Only a month after arrival, Canadian Space Agency astronaut David Saint-Jacques, MedResident’07, gave the Bio-Analyzer’s lab-on-a-chip its first trial. He used a small sample of his own blood to test for five different protein biomarkers that gave a general indication of his overall health. For Safavieh, the test marked the culmination of several years of designing, building, and getting approval to fly the hardware — but in many ways it’s just the beginning.
Safavieh has been working on microfluidic technologies for nearly two decades, first as an undergraduate at Iran’s Sharif University of Technology and then as a master’s student at University College London. In 2008, he decided to pursue a PhD at McGill because of its strong biomedical engineering program and began working in Professor David Juncker’s micro and nanoengineering lab. As a student, Safavieh filed his first patent with Juncker for a method of creating microfluidic circuits using yarn after noticing how liquid moved across the string on a teabag.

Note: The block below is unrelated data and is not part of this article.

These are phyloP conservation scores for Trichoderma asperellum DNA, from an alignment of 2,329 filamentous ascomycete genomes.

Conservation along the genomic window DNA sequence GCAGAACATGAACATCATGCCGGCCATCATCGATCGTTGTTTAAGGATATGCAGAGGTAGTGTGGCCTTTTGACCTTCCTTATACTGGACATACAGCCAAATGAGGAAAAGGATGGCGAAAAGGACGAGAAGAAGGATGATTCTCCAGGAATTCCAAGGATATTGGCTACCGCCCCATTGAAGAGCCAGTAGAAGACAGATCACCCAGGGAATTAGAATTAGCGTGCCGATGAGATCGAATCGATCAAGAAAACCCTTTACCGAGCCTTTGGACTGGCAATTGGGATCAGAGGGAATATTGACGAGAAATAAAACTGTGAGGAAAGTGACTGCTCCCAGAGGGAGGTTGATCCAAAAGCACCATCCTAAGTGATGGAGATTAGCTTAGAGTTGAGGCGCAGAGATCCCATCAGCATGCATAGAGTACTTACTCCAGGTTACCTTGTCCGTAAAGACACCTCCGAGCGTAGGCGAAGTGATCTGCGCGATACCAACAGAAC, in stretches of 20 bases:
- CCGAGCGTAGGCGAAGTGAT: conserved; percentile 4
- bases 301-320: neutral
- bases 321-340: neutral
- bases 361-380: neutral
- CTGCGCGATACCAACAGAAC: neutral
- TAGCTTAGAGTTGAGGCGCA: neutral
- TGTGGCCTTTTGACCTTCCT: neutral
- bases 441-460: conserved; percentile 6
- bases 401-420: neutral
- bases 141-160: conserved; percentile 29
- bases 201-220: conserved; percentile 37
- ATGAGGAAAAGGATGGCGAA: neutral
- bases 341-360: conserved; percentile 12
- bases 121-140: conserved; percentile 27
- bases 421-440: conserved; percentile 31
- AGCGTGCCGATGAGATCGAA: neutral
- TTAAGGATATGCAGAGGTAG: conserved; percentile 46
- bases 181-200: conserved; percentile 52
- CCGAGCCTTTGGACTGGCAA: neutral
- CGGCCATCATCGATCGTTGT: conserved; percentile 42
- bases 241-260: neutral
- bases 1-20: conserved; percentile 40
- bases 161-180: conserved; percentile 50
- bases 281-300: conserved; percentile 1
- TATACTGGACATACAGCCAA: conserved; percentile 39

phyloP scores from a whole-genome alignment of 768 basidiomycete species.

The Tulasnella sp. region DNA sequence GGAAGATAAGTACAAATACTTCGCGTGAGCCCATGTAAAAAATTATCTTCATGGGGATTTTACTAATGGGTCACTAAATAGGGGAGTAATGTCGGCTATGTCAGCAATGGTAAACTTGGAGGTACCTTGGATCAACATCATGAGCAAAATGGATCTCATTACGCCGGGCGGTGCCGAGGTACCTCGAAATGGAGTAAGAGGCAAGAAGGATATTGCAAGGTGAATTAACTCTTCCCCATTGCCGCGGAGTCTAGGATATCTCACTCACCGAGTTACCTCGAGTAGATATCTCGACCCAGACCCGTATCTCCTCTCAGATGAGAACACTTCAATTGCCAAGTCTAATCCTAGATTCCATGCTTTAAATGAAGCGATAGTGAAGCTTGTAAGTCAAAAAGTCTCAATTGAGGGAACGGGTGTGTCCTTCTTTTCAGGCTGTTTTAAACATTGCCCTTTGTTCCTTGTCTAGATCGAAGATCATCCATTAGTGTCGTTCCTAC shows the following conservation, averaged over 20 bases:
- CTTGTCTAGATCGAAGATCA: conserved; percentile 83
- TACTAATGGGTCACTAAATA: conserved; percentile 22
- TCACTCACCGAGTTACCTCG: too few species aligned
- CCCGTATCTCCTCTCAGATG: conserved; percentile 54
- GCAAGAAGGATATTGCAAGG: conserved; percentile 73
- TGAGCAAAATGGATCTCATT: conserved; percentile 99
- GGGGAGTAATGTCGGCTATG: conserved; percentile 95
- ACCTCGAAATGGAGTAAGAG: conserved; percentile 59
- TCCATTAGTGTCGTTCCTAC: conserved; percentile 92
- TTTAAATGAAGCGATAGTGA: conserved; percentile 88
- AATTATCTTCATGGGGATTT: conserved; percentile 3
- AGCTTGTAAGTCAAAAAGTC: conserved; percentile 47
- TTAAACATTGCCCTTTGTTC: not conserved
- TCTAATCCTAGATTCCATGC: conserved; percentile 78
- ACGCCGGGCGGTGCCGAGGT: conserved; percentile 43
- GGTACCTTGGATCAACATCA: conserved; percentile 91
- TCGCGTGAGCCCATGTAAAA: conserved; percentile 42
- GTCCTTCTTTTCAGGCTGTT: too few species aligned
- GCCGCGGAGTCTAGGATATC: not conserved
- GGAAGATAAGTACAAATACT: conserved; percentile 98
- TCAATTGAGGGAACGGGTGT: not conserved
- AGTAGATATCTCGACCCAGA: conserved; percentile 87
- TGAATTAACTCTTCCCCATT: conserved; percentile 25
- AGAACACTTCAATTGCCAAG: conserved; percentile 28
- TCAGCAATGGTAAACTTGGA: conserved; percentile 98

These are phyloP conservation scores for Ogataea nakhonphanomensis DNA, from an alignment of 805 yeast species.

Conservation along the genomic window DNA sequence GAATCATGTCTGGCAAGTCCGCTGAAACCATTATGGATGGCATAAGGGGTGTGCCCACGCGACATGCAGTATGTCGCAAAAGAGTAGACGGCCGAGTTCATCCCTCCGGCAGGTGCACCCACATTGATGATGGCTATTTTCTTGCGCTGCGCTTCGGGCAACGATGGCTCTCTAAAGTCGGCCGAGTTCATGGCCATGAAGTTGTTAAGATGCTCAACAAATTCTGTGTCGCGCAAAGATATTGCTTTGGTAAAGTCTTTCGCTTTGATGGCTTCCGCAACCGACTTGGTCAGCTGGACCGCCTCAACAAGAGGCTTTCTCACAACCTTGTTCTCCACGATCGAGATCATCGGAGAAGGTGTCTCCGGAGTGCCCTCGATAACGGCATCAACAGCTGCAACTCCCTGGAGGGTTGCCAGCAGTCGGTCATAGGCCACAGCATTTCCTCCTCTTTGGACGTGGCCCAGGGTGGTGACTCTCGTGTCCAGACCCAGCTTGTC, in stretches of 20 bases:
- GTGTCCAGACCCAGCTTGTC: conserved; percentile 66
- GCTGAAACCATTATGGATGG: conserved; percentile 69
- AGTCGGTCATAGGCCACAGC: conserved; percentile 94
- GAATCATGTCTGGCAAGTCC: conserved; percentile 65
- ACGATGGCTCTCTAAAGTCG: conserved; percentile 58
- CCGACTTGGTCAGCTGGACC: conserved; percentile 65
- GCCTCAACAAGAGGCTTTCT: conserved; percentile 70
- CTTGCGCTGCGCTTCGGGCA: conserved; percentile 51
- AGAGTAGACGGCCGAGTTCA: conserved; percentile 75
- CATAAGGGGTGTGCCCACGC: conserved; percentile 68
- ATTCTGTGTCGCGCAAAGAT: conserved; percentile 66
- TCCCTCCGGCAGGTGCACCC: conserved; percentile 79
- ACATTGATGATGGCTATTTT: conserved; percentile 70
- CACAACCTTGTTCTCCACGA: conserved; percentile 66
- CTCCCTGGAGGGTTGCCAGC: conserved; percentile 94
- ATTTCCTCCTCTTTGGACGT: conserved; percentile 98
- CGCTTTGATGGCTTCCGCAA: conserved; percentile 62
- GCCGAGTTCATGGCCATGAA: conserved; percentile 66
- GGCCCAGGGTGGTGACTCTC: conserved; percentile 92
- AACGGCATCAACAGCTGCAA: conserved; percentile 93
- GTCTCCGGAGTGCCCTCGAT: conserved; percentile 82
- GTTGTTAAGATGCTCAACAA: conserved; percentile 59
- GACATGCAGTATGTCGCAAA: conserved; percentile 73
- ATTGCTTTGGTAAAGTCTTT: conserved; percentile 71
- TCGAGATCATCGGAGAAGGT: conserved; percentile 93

“Roozbeh was always an out-of-the box thinker,” says Juncker. “The Earth may have been a little too small for him so he went to space.”
Safavieh founded Sensoreal in 2013 to make microfluidic lab-on-a-chip devices for the medical industry and teamed up with three other McGillians — Kate Turner, MEng’14, Alessandra Robillard, BEng’15, and Pooya Saberi, MEng’19 — to make it happen.